MinLaw consults on proposed amendments to Reciprocal Enforcement of Foreign Judgments Act
29 April 2019
The Ministry of Law (“MinLaw”) has released a consultation paper seeking comments from the public on a proposed Reciprocal Enforcement of Foreign Judgments (Amendment) Bill (“Bill”). The consultation is open from 15 April 2019 to 24 May 2019.
Currently, the Reciprocal Enforcement of Foreign Judgments Act (“REFJA”) and the Reciprocal Enforcement of Commonwealth Judgments Act (“RECJA”) govern the registration of foreign judgments in Singapore. Compared to the alternative common law route, these statutory regimes allow for quicker and more predictable enforcement in Singapore of foreign judgments from the superior courts of gazetted countries, through registration in the High Court.
The proposed Bill will consolidate the two statutory regimes set out in the REFJA and the RECJA, which govern the reciprocal enforcement of foreign judgments, into a single statutory regime. The proposed new regime will also allow the Minister for Law to provide for a wider range of judgments originating from specified foreign courts to be registered in the High Court. This will in turn enable Singapore to enter into reciprocal enforcement treaties providing for enforceability of a wider range of Singapore judgments in foreign jurisdictions.
The proposed amendments will not impact the Choice of Court Agreements Act.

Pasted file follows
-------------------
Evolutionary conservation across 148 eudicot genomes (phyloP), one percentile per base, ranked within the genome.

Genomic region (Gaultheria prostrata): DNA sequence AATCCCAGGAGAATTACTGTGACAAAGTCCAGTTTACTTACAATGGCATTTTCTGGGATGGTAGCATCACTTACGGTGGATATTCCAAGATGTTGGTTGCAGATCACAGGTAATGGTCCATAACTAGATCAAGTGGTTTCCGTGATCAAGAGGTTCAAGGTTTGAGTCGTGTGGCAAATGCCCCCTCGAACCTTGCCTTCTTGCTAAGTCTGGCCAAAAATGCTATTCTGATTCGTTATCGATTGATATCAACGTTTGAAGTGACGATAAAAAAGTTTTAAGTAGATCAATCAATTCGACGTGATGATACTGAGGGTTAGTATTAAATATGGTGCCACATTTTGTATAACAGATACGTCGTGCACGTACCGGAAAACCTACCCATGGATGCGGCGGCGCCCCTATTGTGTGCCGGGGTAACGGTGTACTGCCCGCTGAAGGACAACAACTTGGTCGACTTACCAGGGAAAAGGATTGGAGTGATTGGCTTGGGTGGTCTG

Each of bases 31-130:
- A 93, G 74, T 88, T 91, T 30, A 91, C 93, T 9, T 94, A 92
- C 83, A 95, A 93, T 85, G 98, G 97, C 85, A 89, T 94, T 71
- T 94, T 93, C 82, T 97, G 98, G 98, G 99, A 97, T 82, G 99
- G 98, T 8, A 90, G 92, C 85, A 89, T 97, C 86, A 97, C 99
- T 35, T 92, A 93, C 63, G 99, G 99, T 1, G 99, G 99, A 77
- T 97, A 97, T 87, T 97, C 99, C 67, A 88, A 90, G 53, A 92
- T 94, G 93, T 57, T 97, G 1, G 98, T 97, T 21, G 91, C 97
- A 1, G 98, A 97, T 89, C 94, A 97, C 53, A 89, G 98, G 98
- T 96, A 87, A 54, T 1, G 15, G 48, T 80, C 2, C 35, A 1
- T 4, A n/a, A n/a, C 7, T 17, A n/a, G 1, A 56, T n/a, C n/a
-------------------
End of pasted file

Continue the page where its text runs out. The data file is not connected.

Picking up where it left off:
Set out below are the key provisions of the proposed Bill.
Repeal of RECJA
Under the proposed Bill, the RECJA will be repealed, leaving the REFJA as the only statutory regime governing the reciprocal enforcement of foreign judgments. The registrability of final non-money judgments from Commonwealth countries and Hong Kong will be preserved.
Amendment to definition of “judgment”
Under the proposed Bill, the meaning of “judgment” under the REFJA will be amended to:
- include judicial settlements, non-money judgments, and interlocutory orders; and
- exclude foreign judgments that are founded on a judgment of a court in another foreign country, and judgments given by a recognised court on appeal from a court that is not a recognised court, in order to prevent circumvention of the reciprocity requirement.
New grounds for refusing registration of foreign judgments, enforcement of registered judgments, and setting aside of registration of foreign judgments
The proposed Bill contains the following new provisions:
- The High Court may refuse to register a foreign judgment if it has been discharged (e.g. in the event of bankruptcy).
- The High Court may refuse to enforce a registered judgment if, and to the extent that, the registered foreign judgment awards damages in excess of compensation for actual loss or harm.
- The registration of a foreign judgment may be set aside if the notice of registration was not served on the judgment debtor, or if the registration was defective. However, the setting aside of the registration of a foreign judgment does not prevent that foreign judgment from being subsequently re-registered once the defects with service have been rectified.
Further, under the proposed Bill, the provision setting out the situations when a defendant is deemed to have voluntarily submitted to the jurisdiction of a foreign court is amended to exclude cases where a defendant had entered an appearance for the sole purpose of inviting the court in its discretion not to exercise its jurisdiction in the proceedings.
The following reference materials are available on the Ministry of Law website www.mlaw.gov.sg:
- Press release
- Annex A - Public Consultation on proposed amendments to the Reciprocal Enforcement of Foreign Judgments Act
- Appendix A - Draft Reciprocal Enforcement of Foreign Judgments (Amendment) Bill